VANCOUVER (NEWS 1130) – The country’s top experts are growing alarmed about climate change.
John Geddes, Maclean’s Ottawa bureau Chief, has spoken with scientists, economists and policy makers for years about climate change and says anxiety is rising among the group.
“Because what they’re seeing is the shift from projecting climate change, biting, and having an affect on people’s lives, to it actually happening,” he tells City News.
But the problem is public opinion hasn’t caught up to those concerns.
“So this is one of those moments where, in a way it’s a test of our imagination. Can we imagine, as we look around and see more fires, more heat waves, more droughts now, what it’s going to be like 20 years, 40 years, 100 years from now? It’s a challenge to the human imagination that we’re facing.”
He adds threats we’ve been hearing about and climate change experts have been talking about that have always seemed to be off in the future are now upon us yet the solutions are still elusive.
“Somebody has failed to get across to the public the fact that we’re on a terrible, terrible track for the planet right now and there’s not going back. There’s no quick fix, there’s no solution that we don’t have to think hard about.”
He says experts believe drastic change is needed in the very near future, which is a tough proposition politically and a huge test for the public.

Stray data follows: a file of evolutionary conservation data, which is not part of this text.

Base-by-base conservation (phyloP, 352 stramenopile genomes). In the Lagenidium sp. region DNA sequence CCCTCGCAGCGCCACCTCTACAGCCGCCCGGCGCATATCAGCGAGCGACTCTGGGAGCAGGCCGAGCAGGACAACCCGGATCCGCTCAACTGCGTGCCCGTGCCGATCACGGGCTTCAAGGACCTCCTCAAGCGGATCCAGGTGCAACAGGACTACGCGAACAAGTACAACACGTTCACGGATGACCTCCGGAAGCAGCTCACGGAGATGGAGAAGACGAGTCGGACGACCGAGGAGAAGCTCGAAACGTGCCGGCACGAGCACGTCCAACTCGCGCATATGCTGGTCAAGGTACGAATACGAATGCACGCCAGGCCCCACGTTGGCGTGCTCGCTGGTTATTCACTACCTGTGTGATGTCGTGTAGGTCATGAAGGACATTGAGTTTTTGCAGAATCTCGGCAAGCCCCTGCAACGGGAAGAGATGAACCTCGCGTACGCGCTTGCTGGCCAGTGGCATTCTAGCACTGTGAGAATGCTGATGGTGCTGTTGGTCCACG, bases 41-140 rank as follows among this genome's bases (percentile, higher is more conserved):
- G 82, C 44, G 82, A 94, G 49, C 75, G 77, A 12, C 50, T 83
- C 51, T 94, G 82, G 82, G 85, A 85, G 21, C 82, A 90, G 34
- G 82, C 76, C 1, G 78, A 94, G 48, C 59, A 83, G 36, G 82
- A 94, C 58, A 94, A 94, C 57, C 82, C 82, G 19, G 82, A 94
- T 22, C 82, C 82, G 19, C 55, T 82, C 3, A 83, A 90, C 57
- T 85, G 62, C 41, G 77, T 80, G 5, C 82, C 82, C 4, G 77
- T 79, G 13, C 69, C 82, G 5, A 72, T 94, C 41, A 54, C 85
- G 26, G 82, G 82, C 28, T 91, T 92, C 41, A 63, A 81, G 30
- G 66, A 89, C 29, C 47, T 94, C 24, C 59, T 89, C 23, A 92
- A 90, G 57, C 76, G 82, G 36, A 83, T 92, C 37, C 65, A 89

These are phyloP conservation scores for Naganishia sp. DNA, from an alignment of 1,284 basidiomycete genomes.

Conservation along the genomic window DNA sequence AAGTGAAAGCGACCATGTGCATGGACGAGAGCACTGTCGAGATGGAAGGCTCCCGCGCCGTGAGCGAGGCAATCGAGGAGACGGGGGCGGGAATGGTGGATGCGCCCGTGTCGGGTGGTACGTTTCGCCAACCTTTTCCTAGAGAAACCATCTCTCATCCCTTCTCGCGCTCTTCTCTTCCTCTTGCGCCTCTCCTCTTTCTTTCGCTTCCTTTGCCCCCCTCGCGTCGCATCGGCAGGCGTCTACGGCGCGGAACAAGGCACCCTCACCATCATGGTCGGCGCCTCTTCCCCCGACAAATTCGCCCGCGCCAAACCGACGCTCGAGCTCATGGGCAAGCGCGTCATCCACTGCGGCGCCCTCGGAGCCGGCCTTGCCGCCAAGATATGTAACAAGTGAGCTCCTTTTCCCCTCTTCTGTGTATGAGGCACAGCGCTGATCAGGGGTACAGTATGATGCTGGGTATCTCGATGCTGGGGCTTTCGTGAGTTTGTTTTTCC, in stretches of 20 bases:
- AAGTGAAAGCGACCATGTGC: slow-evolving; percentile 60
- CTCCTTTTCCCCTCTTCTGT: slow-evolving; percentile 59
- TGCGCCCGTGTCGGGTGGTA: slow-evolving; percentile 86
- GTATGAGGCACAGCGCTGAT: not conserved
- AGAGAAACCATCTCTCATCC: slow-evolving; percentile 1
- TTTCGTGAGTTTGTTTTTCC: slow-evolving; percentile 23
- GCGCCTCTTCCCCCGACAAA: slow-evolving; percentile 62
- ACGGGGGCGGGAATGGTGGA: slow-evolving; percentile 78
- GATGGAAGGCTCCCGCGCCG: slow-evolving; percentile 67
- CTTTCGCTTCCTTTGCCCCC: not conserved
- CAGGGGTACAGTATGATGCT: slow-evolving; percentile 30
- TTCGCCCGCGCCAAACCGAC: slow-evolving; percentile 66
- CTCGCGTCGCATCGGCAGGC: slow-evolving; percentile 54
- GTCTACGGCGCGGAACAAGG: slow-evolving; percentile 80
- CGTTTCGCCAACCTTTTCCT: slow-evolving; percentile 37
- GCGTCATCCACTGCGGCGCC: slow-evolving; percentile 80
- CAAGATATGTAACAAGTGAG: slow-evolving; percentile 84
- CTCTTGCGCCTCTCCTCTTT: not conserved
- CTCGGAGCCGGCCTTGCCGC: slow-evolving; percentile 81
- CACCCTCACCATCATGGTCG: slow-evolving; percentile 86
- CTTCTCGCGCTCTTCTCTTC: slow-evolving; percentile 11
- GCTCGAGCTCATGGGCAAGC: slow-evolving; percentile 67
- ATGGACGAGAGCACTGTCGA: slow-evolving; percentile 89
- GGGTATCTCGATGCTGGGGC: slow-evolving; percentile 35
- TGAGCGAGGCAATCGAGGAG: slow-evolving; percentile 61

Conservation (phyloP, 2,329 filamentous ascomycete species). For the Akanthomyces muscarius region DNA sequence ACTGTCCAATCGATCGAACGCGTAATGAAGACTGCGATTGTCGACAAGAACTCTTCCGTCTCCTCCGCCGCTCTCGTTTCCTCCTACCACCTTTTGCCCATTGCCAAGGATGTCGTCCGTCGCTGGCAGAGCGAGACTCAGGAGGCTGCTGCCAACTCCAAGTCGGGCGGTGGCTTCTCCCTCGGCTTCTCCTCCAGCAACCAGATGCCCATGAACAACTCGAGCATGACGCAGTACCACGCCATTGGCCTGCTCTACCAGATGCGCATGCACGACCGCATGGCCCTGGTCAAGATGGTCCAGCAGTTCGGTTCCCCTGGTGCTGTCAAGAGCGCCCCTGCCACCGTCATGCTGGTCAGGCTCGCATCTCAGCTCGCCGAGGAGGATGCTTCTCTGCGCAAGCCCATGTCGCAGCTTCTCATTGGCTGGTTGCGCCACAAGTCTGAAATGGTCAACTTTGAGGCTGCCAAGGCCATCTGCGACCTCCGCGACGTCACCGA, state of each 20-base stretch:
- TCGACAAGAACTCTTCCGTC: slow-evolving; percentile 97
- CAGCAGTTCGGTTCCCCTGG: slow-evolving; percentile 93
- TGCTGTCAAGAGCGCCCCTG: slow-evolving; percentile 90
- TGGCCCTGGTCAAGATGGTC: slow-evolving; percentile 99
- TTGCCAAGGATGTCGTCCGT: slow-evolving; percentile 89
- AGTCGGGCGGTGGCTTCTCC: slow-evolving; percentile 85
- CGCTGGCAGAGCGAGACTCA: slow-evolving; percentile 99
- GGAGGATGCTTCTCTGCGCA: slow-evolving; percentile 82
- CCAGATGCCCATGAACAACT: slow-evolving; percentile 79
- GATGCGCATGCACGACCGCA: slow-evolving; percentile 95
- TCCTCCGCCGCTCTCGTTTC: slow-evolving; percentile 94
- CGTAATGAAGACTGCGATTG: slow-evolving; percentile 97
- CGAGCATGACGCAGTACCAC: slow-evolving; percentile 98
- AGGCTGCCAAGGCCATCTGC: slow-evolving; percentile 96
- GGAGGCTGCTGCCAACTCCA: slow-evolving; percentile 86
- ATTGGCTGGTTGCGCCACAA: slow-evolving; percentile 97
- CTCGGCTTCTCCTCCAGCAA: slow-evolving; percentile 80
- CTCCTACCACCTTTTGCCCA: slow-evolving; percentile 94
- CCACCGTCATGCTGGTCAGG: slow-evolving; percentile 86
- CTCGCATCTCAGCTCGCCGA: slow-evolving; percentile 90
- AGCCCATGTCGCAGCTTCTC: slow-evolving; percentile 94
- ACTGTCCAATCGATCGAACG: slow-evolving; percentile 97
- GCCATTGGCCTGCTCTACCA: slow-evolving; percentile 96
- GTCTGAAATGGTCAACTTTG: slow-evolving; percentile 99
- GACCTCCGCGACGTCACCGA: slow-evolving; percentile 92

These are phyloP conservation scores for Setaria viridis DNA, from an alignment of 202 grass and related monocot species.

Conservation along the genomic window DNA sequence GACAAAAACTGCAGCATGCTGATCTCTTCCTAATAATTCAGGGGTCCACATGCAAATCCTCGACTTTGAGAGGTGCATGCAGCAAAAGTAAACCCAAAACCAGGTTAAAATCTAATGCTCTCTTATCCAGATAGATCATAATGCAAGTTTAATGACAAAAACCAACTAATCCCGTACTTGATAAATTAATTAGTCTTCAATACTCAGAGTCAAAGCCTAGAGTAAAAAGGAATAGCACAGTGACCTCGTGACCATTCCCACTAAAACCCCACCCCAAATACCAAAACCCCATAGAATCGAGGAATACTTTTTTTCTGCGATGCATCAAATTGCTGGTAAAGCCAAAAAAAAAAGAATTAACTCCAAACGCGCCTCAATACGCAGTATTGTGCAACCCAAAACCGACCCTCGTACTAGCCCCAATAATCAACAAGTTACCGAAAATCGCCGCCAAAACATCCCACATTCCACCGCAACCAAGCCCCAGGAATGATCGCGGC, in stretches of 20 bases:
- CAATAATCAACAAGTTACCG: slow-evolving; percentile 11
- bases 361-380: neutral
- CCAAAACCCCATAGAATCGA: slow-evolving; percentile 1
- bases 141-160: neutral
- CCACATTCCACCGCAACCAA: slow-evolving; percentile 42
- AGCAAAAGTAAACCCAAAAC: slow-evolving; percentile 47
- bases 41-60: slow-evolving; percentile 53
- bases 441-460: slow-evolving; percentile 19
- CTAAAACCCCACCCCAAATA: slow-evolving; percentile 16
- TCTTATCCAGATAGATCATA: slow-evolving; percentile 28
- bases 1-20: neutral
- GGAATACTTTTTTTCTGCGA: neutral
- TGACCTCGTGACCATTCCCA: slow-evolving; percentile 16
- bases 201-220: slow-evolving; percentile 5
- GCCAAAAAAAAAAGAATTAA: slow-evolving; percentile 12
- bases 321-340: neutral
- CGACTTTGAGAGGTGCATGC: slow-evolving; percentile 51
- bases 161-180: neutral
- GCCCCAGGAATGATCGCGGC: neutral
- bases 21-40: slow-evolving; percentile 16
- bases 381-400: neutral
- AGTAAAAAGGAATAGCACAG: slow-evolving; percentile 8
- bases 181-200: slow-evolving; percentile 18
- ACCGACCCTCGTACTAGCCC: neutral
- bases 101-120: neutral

A science writer at Maclean’s agrees we’re stuck in this catastrophic narrative, but there are ways to achieve solutions to climate change.
“You know, it’s so powerful. If in our imaginations we can envision a future where we got it right and part of me really wants to be able to taste that,” Alanna Mitchell says on the Big Story Podcast.
Part of what she researched was the electrification of the grid, which is a key component to any de-carbonizing. In Canada, thanks to hydro, nuclear, wind and solar generation we’re striping a large amount of carbon out of the way we make electricity.
“We are at 81 per cent and I think that’s pretty fascinating. There are countries that are 100 per cent and there are some that are right up in the high 90s. There’s a whole raft of them that are up in the high 90s. Now, big countries like China and the U.S. are not. Europe is on track to be at 90 per cent in about two decades.”
She adds to the average consumer turning on their lights it won’t feel different but using an alternate production mechanism for electricity will make a difference as we strive to be carbon-free and find a solution for climate change.
For more on Maclean’s climate change series in advance of the federal election, click here.
To read John Geddes’ full piece, click here.
To read Alanna Mitchell’s full piece, click here.
– With files from City News and Maclean’s